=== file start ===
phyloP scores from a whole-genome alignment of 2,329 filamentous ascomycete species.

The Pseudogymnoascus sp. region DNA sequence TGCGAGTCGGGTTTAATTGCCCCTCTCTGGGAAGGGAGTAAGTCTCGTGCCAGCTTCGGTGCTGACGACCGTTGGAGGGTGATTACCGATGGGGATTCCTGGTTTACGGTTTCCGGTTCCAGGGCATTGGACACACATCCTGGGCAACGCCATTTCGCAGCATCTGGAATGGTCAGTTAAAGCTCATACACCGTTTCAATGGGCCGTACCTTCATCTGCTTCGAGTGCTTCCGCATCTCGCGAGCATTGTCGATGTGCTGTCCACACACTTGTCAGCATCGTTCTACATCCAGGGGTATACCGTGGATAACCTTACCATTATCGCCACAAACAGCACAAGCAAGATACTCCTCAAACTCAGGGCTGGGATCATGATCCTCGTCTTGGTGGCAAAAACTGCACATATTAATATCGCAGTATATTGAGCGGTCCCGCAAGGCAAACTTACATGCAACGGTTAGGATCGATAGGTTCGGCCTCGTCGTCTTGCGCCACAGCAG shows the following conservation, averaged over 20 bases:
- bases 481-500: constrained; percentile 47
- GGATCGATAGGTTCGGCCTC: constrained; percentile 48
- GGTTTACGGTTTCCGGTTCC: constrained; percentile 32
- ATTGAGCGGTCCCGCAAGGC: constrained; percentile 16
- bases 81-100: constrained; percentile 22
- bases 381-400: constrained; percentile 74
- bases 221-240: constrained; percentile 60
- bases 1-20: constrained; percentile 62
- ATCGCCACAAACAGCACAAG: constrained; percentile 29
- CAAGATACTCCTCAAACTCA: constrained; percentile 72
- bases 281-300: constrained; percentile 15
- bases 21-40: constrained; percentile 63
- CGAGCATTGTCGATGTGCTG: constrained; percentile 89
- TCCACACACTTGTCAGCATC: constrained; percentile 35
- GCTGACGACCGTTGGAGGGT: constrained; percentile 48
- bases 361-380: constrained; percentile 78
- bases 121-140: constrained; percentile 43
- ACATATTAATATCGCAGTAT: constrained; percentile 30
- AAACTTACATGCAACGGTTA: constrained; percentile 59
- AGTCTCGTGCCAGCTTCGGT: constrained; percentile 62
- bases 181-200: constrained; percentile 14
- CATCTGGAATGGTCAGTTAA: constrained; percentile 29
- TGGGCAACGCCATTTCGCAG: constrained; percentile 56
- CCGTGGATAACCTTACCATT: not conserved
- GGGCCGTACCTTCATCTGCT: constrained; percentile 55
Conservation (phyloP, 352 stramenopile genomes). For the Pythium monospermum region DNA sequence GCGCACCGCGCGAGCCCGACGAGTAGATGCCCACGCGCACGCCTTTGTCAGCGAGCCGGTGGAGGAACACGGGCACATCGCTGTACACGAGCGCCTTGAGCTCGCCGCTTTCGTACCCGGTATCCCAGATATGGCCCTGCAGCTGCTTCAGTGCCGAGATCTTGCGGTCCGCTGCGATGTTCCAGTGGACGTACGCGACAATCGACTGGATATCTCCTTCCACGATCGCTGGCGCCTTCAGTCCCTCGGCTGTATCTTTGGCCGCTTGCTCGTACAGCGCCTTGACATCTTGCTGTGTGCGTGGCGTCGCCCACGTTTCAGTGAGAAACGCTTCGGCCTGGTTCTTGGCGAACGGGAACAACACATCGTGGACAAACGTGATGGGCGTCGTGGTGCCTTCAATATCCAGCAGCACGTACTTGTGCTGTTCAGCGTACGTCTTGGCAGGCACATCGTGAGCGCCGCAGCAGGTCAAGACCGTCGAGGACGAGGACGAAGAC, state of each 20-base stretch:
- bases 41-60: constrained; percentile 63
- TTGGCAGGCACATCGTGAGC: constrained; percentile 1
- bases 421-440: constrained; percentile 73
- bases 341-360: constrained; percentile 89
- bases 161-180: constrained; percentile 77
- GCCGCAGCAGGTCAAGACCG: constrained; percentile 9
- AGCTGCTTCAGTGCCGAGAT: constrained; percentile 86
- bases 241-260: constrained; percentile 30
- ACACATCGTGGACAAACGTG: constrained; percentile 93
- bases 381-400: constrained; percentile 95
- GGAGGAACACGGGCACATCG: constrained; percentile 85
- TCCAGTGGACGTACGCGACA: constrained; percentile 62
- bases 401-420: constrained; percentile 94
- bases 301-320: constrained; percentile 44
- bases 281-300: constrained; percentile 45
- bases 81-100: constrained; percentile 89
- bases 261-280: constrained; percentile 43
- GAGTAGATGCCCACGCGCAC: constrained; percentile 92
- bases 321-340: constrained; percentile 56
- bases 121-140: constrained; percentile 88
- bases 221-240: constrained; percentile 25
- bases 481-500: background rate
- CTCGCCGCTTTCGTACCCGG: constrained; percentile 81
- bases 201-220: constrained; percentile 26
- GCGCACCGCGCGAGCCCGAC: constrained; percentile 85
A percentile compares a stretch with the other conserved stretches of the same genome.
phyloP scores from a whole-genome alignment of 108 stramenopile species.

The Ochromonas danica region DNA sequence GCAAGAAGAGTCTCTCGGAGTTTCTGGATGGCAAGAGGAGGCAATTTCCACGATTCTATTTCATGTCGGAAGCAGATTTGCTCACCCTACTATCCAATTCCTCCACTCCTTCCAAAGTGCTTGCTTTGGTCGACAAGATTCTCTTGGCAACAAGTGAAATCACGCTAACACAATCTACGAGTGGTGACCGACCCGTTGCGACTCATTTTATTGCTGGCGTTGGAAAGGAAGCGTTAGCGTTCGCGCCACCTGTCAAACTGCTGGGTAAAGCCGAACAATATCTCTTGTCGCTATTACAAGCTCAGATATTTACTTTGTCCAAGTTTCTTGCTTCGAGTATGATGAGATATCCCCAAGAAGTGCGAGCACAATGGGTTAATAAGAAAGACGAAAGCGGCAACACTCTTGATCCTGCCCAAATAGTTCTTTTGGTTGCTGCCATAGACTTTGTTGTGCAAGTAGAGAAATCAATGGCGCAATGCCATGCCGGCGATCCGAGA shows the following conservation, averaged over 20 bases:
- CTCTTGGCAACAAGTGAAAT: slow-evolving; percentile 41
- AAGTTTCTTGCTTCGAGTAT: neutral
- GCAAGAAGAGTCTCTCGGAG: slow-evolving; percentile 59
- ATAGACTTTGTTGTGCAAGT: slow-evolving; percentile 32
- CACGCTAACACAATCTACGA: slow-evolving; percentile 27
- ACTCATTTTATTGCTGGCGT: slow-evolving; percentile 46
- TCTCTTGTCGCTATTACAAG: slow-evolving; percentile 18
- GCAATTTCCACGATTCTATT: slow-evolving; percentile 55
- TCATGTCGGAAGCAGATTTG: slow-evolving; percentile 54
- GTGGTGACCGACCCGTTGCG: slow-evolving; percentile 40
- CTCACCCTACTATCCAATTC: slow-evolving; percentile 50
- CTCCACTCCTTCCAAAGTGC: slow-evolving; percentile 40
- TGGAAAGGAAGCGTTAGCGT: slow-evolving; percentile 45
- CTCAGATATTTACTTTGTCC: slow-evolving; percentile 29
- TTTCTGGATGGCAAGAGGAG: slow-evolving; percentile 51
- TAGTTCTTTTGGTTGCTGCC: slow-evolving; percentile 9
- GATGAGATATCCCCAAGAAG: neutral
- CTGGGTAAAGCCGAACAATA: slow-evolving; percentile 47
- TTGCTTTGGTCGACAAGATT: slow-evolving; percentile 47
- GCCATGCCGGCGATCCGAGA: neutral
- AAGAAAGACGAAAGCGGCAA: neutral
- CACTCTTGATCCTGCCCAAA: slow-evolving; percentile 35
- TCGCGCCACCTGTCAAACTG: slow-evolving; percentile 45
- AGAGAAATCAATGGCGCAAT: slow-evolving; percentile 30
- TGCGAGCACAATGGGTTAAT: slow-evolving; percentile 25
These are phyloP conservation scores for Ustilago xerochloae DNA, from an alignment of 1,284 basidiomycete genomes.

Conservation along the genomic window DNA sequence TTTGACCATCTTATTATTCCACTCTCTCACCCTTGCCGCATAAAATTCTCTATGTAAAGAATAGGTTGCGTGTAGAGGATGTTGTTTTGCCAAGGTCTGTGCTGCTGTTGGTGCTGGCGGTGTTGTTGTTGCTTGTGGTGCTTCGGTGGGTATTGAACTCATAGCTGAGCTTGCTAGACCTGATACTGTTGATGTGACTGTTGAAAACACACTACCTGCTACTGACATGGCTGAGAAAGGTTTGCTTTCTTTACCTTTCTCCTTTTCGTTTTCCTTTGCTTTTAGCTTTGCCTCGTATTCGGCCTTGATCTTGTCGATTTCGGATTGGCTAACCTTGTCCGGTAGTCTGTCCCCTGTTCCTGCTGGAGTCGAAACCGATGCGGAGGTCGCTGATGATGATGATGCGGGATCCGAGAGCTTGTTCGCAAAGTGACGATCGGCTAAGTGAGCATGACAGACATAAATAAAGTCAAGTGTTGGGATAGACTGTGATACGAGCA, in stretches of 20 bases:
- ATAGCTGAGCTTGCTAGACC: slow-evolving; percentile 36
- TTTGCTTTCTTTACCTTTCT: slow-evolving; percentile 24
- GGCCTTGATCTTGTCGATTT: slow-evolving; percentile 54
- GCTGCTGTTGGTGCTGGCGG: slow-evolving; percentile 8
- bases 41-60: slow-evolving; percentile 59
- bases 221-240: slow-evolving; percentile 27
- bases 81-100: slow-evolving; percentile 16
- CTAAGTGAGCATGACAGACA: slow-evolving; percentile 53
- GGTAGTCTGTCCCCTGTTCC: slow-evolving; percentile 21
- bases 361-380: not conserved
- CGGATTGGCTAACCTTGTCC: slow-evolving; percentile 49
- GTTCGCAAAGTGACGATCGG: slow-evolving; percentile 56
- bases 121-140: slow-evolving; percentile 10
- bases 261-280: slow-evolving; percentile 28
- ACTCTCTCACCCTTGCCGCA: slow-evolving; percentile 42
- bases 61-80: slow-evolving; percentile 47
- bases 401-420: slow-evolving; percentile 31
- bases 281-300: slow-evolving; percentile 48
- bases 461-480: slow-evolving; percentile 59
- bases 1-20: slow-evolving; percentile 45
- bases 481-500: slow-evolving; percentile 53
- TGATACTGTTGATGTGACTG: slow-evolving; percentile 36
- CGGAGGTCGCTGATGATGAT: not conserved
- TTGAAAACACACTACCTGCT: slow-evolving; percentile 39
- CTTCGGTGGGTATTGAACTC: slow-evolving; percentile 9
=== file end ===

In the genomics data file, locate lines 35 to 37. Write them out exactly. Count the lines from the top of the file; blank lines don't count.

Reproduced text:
- AGCTGCTTCAGTGCCGAGAT: constrained; percentile 86
- bases 241-260: constrained; percentile 30
- ACACATCGTGGACAAACGTG: constrained; percentile 93